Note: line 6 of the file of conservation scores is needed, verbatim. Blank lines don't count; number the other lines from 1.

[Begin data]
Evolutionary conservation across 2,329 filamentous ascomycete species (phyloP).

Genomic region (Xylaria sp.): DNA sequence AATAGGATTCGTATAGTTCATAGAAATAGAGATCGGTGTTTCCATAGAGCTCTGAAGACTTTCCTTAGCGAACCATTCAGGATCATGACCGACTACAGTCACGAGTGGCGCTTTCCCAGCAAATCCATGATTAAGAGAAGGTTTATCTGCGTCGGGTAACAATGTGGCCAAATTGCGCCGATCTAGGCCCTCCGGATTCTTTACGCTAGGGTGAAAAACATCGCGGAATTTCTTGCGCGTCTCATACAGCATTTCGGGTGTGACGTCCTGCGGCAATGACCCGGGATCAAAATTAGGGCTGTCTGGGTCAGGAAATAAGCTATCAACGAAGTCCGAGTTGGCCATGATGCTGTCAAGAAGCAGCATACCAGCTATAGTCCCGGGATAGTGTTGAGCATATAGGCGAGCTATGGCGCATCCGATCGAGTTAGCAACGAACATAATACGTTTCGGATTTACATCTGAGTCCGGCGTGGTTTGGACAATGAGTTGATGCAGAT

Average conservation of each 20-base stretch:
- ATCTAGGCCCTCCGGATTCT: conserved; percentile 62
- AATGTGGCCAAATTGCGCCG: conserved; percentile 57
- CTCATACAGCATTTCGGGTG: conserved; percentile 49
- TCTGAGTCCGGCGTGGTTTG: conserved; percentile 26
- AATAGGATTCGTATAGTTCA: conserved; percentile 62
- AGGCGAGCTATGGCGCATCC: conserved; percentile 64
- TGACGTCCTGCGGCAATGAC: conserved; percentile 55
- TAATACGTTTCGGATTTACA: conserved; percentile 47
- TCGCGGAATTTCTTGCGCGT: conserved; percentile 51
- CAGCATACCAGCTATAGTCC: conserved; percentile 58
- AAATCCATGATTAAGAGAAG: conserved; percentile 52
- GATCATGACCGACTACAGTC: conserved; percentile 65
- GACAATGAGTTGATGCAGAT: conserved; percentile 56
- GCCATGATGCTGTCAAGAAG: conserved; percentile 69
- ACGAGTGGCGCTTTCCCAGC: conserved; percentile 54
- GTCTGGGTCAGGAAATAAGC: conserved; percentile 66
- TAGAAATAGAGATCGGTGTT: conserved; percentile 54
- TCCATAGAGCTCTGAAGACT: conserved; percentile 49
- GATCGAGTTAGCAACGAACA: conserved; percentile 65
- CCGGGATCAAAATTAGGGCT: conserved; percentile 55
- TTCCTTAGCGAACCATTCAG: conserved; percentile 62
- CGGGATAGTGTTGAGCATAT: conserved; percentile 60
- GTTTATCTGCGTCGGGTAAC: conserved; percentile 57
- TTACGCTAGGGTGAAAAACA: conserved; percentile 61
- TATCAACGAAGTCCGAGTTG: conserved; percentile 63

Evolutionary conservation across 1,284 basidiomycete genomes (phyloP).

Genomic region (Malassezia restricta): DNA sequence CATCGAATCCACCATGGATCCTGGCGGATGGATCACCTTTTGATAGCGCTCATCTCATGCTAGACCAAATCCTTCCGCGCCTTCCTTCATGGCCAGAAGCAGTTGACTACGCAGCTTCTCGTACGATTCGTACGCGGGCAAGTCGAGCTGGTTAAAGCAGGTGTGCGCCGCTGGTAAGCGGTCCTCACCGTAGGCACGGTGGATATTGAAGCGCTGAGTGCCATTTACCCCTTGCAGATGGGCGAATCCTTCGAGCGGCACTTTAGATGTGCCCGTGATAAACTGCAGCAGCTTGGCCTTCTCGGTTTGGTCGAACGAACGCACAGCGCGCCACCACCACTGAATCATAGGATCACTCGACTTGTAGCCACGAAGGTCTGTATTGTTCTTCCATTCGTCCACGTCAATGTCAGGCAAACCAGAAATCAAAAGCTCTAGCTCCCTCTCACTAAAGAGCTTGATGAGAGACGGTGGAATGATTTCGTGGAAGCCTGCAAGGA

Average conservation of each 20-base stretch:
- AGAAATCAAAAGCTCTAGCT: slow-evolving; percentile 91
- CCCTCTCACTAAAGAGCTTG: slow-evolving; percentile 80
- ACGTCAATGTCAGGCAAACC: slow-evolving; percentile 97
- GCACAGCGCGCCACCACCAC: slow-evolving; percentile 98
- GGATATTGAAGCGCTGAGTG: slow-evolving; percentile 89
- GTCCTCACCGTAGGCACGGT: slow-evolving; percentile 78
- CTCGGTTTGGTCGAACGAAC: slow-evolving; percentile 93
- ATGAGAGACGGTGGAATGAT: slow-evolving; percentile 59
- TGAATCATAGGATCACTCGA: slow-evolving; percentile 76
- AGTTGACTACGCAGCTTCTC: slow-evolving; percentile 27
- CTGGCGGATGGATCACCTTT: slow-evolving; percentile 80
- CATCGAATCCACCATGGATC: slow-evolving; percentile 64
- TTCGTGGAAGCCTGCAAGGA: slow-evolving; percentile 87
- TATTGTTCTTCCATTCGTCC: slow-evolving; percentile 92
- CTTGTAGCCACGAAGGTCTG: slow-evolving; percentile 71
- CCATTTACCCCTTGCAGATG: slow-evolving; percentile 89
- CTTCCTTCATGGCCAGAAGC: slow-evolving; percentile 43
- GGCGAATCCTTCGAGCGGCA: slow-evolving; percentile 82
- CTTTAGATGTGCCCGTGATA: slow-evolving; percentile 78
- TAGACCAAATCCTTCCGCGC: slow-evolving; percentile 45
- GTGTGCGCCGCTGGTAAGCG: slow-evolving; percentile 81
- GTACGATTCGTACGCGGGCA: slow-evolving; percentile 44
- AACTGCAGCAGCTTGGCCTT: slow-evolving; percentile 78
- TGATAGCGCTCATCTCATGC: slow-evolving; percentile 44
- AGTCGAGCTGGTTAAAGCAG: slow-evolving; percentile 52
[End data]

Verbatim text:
- CTCATACAGCATTTCGGGTG: conserved; percentile 49